B.H.P. at 90 pounds gage. A legis- 
lative grant of 16000 dollars was 
given to the school in 1910 for 
"deficiency in the heating plant". 
An additional 10,000 dollars was 

requested but was disallowed by the Governor. n record was made 
as to the nature of the "deficiency" although it was probably due 

to the purchase and installation of additional auxiliary boiler 

equipment. 




Fig. 3. One of the Two Bull- 
ock Generator Sets. Each 
of 20 K.W. Bating and 
Operating at 375 R.P.M. 
Installed in 1904. 



-4- 



LATSR DEVELOPMENTS AM) ALTERATIONS 
The construction of CalTert Hall in 1914 necessitated the 
laying of a line (Jig. 4) from the engineering building to the dormi- 
tory. ThiB line was laid in a ditch about four feet deep by four feet 
wide. In addition to the 6" high pressure steam main and Zjf return, 
(Fig. 5) the water mains were also included in the same ditch. 
Detail sketches of this line, fig. 5, show the type of equipment that 
was installed during this period. 
Silvester Hall, upon it's complet- 
ion in 1921 took steam from this 
same line thus putting an addition- 
al load on the plant and making 
further plant alterations necessary. 
The most important change made in 
1922 was the installation of one 
150 H.P., Erie City fire tube boiler, 
operating at 90 pounds gage, shown 
in Fig. 6 as boiler "D2 At this time 
the coal bunker was placed outside the plant so as to give more floor 
apace in the boiler room. The Cameron and Worthington boiler feed 
pumps (Fig. 7} were moved to the locations E and F, {Fig. 6). The feed 
HpO heater C and the vacuum pump H were moved to the locations shown. 

The completion of the present dining hall made necessary the 
installation, in 1924, of a 6" high pressure line to supplement the 
3" low pressure line which had been used for the temporary dining 
hall. At this time the 6" high pressure line to the new chemistry 
building was installed. These added loads required the installation 




Fig. 7. Cameron and Worth- 
ington Boiler Feed Pumps. 
Working Pressure 90 lb» 



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Fig. 4. 



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Fig. 6. 



-5- 



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of an additional boiler. One 150 B.H.P. Erie City fire tube boiler, 
(Fig. 8) was placed as shown (C in Fig. 6) thus using the old found- 
ations of the 100 H.P. Erie City boiler which was removed end scrapped.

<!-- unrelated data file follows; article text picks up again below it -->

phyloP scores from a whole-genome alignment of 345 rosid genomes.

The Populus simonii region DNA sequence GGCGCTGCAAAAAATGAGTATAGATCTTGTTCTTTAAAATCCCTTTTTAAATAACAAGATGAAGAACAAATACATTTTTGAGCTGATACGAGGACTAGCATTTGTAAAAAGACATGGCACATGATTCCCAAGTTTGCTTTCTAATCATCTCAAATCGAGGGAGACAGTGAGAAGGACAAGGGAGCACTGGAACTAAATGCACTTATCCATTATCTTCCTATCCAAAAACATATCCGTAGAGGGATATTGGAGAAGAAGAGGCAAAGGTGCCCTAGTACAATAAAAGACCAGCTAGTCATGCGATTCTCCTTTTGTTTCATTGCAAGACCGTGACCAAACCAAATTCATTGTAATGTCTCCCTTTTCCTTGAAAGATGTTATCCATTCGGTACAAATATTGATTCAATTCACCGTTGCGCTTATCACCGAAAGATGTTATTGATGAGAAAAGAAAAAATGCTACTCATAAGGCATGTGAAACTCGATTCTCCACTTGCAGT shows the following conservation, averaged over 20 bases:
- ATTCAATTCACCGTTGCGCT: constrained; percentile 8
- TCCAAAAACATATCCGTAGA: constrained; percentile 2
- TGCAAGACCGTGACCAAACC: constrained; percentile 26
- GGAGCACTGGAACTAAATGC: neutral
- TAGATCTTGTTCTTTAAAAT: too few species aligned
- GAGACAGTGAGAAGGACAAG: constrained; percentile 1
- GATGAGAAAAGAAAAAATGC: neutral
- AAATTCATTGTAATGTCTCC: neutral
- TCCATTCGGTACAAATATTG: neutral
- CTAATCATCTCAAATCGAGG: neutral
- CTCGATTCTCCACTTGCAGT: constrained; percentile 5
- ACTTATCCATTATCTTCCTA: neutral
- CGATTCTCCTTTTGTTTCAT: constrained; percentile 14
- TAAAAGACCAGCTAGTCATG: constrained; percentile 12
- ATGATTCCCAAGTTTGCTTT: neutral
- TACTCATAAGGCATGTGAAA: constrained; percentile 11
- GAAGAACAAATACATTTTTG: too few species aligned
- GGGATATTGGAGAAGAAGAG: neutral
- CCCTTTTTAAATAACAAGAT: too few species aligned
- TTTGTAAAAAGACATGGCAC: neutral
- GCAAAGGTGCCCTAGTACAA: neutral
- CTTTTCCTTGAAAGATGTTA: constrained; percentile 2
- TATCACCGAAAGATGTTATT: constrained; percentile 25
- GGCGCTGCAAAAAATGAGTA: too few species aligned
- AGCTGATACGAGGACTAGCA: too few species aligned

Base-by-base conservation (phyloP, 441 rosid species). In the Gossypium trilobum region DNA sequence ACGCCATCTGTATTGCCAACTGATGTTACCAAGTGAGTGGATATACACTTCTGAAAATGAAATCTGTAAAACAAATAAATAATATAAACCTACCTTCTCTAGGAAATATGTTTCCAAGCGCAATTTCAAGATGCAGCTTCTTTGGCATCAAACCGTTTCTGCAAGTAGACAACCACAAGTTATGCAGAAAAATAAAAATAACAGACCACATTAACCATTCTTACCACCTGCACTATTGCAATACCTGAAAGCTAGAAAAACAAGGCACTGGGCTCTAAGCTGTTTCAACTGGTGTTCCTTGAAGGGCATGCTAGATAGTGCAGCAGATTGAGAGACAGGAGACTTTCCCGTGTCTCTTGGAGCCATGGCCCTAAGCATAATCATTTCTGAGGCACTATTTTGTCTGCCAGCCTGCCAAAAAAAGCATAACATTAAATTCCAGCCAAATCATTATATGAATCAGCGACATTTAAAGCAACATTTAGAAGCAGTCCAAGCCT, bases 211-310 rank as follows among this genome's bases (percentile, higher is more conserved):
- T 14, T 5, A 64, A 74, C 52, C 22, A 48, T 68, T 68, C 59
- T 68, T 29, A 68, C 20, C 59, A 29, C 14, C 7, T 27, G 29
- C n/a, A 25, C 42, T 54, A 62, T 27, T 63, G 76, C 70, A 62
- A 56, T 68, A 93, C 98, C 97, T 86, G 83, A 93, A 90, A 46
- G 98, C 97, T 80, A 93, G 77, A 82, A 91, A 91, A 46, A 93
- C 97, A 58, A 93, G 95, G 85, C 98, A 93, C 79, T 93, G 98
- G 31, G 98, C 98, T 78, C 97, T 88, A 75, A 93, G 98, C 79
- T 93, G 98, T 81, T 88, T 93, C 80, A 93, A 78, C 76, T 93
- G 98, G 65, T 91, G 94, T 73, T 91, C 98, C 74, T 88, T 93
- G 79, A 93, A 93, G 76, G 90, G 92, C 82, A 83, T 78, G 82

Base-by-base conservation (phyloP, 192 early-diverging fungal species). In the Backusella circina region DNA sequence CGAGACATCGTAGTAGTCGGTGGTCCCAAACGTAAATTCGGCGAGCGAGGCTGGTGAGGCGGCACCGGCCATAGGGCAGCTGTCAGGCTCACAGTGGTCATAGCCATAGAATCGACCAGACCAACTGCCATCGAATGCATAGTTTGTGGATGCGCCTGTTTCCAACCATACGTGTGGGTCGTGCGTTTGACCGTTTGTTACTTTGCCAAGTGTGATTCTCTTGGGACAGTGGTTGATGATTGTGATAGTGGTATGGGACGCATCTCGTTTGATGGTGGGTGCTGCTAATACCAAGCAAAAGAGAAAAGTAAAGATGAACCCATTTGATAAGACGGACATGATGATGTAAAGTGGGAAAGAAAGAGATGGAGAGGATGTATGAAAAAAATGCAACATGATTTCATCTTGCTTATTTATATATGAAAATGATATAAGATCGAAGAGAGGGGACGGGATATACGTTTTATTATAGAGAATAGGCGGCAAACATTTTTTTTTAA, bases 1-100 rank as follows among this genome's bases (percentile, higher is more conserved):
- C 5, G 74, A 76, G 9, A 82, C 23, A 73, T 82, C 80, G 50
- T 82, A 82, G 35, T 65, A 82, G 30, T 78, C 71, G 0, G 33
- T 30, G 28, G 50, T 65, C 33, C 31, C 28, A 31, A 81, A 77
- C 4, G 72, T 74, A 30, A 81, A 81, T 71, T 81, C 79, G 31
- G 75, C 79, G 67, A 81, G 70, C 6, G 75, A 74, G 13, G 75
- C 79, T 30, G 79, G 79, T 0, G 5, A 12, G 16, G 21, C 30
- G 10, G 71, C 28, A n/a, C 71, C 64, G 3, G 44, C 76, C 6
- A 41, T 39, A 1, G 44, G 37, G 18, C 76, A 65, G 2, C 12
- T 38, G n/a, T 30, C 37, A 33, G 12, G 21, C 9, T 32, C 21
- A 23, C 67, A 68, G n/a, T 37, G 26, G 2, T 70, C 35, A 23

Further building developments on the campus made necessary 
the installation of 6" high pressure lines paralelliag the old 3" 
low pressure lines so that by 1927 nearly all of the old lines had 

been supplemented by new 6" lines. 

Ho major alterations or 
additions were made to the old 
plant after the boiler install- 
ation of 1924. The maximum capac- 
ity of the plant before it was 
abandoned in 1931 was between 400 
and 500 B.H.P., probably closer 
to the lower figure as the equip- 
ment was in rather a poor state 
of repair. Since neither the coal 
nor the water was measured or 
weighed there are no figures 
available which would give an 
indication of boiler or plant 




Fig. 8, Erie City 150 H.P. 

Fire Tube Boiler, Installed efficiency, 
in 1934. * 



ORIGIN OF THE PRESENT PLANT 
The intensive building program which was started by the 
University about 19S7 was the primary reason for building a new 
central heating plant. The advantages of a central plant system as 
to economy, safety, cleanliness, etc. were additional factors in 



deciding on this type of heating equipment. Some of the other 

plans proposed were, a gas producing plant with gas piping to 

the various points on the campus, and a steam plant with oil burning 

equipment instesd of coal burning furnaces. A conventional steam 

heating plant using coal as a fuel was finely decided to be the most 

satisfactory. 

In 19S9 the state legislature of Maryland granted the 
University 200,000 dollars for the new proposed central heating plant. 
H. Bgli, of Baltimore was retained as the 
consulting engineer for the project. He 
drew up the plans and specifications and 
supervised the building of the plant. 
Work was started on the plant in 1939. 
In 1931 an additional legislative grant of 
12, 650 dollars was received for completion 
of the plant, and the plant (Pig. 9) was 
put into service in the fall of 1931. 

PIAMT EQUIPMENT 
The boilers are of Babcock Wilcox 
make, and each of the two boilers installed 
is built to develop 410 B.H.P. at a pressure 
of 160 pounds gage. In this installation the 

pressure is kept around 100 pounds gage. Each boiler has a heating 
surface of 4114 square feet, and a radiation surface of 57,500 

square feet. 

Forced draft is furnished to the boilers by two complete 

turbine drivem blowers , made by the Buffalo Forge Co. The air ducts 




Fig. 9. The Present 
Plant. Completed 
in 1931, 



-7- 



from each blower comunlcate with only one firebox, tbus making it 
possible to control the draft to each furnace within narrow limits. 

Coal is delivered to the plant in trucks, dumped over